Systemic proteolysis is a novel fundamental pathological mechanism in septic shock. Plasma peptidomics is proposed as a new tool to monitor clinical trajectory in septic shock patients.

Aletti F. et al. “Peptidomic analysis of rat plasma: proteolysis in hemorrhagic shock.” Shock (Augusta, Ga.) 45.5 (2016): 540.

A shotgun label-free quantitative proteomic approach was utilized to compare the peptidome of plasma samples from healthy and hemorrhagic shock rats to verify the possible role of uncontrolled proteolytic activity in shock. Plasma was collected from rats after hemorrhagic shock (HS) consisting of 2-h hypovolemia followed by 2-h reperfusion, and from healthy control (CTRL) rats. A new two-step enrichment method was applied to selectively extract peptides and low molecular weight proteins from plasma, and directly analyze these samples by tandem mass spectrometry. One hundred twenty-six circulating peptides were identified in CTRL and 295 in HS animals. Ninety-six peptides were present in both conditions; of these, 57 increased and 30 decreased in shock. In total, 256 peptides were increased or present only in HS confirming a general increase in proteolytic activity in shock. Analysis of the proteases that potentially generated the identified peptides suggests that the larger relative contribution to the proteolytic activity in shock is due to chymotryptic-like proteases. These results provide quantitative confirmation that extensive, system-wide proteolysis is part of the complex pathologic phenomena occurring in hemorrhagic shock.


Braga D., et al. “Preliminary profiling of blood transcriptome in a rat model of hemorrhagic shock.” Experimental Biology and Medicine 242.14 (2017): 1462-1470.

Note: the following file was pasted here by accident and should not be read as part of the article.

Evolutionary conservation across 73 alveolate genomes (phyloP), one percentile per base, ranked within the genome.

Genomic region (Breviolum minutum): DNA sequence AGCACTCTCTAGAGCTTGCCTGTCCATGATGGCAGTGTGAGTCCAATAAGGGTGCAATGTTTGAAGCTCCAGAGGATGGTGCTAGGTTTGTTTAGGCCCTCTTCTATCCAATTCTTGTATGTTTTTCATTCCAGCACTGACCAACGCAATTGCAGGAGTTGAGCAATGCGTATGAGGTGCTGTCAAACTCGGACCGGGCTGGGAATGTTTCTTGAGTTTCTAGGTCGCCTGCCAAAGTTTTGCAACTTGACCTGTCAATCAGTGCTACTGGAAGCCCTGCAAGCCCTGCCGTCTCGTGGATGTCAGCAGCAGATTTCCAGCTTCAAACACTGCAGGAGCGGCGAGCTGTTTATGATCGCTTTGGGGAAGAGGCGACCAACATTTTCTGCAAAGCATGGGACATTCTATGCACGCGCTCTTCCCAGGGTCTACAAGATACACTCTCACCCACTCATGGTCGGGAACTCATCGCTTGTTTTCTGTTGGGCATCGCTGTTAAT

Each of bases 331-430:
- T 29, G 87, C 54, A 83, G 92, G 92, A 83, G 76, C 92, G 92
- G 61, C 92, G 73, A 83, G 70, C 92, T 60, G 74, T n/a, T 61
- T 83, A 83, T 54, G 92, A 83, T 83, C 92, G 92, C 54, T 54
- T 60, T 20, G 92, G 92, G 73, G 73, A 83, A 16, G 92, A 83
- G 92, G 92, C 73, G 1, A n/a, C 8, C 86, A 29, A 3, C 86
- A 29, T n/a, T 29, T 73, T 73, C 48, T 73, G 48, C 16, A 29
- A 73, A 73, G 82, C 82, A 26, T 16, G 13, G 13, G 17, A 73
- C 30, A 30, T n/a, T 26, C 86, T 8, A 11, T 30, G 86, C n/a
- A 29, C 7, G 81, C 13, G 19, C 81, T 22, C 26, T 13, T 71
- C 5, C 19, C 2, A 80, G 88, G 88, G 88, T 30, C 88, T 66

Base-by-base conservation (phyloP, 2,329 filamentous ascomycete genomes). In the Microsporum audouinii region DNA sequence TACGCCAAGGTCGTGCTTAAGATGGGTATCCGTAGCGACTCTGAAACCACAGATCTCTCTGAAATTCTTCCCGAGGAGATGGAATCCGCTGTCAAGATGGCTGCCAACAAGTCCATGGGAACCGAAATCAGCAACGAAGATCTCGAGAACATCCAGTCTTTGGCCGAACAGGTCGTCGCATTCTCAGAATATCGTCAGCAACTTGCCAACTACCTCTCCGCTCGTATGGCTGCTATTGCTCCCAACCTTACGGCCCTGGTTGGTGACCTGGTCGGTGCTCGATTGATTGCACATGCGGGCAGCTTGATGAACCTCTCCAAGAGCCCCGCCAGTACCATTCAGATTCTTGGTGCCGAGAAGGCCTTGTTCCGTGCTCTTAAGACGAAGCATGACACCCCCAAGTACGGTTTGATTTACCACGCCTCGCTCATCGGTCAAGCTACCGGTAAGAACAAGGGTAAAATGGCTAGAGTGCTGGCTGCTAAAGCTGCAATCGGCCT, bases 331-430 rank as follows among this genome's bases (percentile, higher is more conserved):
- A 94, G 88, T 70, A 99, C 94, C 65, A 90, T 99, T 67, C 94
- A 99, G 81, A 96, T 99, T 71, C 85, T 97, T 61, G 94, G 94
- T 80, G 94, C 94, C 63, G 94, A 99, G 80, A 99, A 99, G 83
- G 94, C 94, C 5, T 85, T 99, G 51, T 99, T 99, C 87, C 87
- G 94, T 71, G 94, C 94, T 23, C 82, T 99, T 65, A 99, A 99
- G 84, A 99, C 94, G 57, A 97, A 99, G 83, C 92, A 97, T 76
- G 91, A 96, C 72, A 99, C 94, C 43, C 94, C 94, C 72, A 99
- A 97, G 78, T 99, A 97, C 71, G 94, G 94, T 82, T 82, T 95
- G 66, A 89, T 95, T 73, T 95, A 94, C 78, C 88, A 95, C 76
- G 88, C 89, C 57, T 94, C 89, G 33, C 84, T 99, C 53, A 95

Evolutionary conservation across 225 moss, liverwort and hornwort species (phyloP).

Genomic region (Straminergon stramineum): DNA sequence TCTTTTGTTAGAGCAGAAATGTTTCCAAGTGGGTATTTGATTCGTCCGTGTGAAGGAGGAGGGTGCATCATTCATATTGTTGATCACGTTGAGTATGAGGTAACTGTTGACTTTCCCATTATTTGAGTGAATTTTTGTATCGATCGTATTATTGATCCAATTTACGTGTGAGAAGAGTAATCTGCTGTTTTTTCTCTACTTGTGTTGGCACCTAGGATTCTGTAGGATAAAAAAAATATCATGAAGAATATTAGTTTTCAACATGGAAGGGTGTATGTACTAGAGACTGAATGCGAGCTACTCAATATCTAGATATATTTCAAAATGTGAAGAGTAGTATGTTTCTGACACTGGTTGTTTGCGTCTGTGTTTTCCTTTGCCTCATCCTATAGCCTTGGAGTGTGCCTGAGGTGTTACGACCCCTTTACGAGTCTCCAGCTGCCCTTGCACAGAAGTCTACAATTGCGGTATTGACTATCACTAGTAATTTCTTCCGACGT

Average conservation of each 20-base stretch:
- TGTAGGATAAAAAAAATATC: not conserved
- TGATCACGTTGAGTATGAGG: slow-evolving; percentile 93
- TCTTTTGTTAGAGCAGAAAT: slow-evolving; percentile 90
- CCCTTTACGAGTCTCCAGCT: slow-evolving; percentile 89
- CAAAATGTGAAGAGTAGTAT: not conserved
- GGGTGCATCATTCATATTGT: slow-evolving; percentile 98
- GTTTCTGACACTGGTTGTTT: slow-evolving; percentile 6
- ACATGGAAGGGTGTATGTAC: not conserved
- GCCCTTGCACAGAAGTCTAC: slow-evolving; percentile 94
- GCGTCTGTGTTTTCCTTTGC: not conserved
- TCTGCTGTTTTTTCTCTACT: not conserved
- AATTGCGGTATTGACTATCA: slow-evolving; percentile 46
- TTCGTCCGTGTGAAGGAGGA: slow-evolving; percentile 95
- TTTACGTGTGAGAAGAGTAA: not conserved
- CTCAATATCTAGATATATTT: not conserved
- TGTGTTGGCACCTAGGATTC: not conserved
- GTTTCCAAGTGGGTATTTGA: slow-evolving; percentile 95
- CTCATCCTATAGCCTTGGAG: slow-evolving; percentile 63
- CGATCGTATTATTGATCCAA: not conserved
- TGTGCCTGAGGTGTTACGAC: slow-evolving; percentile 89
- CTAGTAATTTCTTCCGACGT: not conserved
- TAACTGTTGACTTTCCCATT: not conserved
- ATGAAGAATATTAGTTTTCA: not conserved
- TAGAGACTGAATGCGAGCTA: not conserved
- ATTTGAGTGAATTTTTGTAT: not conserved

A pilot analysis using paired-end RNA sequencing was used to identify changes that occur in the blood transcriptome of rats subjected to hemorrhagic shock after blood reinfusion. Hemorrhagic shock was induced using a Wigger’s shock model. The transcriptome of whole blood from shocked animals shows modulation of genes related to inflammation and immune response (Tlr13, Il1b, Ccl6, Lgals3), antioxidant functions (Mt2A, Mt1), tissue injury and repair pathways (Gpnmb, Trim72) and lipid mediators (Alox5ap, Ltb4r, Ptger2) compared with control animals. These findings are congruent with results obtained in hemorrhagic shock analysis by other authors using metabolomics and proteomics. The analysis of blood transcriptome may be a valuable tool to understand the biological changes occurring in hemorrhagic shock and a promising approach for the identification of novel biomarkers and therapeutic targets. Impact statement. This study provides the first pilot analysis of the changes occurring in transcriptome expression of whole blood in hemorrhagic shock (HS) rats. We showed that the analysis of blood transcriptome is a useful approach to investigate pathways and functional alterations in this disease condition.

M. Barcella et al. , “Identification of a transcriptome profile associated with improvement of organ function in septic shock patients after early supportive therapy“, Critical Care (2018), 22:312

We performed whole blood RNA sequencing in 31 patients: 17 classified as responders (R) and 14 as non-responders (NR). Gene expression was investigated at ICU admission (time point 1, or T1), comparing R with NR [padj < 0.01; Benjamini–Hochberg (BH)] and over time from T1 to T2 (48 h later) in R and NR independently (paired analysis, padj < 0.01; BH). Then the differences in gene expression trends over time were evaluated (Mann–Whitney, P <0.01). To identify enriched biological processes, we performed an over-representation analysis based on a right-sided hypergeometric test with Bonferroni step-down as multiple testing correction (padj < 0.05).
At ICU admission, we did not identify differentially expressed genes (DEGs) between the two groups. In the transition from T1 to T2, the activation of genes involved in T cell–mediated immunity, granulocyte and natural killer (NK) cell functions, and pathogen lipid clearance was noted in the R group. Genes involved in acute inflammation were downregulated in both groups.
Within the limits of a small sample size, our results could suggest that early activation of genes of the adaptive immune response is associated with an improvement in organ function